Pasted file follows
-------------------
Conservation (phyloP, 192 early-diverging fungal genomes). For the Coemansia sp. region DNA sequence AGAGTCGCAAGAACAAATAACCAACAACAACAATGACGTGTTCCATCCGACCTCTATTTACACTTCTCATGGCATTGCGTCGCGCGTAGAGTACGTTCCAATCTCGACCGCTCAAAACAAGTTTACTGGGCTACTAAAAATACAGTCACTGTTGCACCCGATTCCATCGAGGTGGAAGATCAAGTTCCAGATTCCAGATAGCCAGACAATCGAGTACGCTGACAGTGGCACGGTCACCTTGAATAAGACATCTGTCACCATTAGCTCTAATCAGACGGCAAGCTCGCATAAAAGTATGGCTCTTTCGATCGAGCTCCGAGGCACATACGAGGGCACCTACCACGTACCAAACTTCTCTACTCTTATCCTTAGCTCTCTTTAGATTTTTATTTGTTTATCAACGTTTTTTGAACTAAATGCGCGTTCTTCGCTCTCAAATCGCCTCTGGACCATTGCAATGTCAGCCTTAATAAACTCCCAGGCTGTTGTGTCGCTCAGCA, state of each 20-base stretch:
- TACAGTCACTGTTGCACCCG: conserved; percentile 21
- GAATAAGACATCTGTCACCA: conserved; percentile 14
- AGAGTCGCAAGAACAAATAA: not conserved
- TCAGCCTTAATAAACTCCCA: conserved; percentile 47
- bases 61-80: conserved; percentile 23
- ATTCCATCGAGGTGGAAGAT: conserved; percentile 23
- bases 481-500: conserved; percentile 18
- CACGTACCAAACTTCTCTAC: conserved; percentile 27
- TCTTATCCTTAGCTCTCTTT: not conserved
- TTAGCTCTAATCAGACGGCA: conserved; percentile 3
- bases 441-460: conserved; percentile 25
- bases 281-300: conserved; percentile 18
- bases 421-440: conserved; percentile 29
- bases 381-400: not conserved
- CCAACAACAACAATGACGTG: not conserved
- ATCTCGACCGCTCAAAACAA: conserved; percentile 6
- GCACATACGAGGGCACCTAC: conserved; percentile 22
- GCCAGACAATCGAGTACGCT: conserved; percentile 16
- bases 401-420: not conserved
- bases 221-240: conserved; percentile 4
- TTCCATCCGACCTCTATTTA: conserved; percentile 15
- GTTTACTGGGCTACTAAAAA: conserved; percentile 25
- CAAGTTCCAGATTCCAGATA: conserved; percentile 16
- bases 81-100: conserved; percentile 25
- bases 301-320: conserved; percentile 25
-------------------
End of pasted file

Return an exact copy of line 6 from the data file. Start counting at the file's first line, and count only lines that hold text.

- bases 61-80: conserved; percentile 23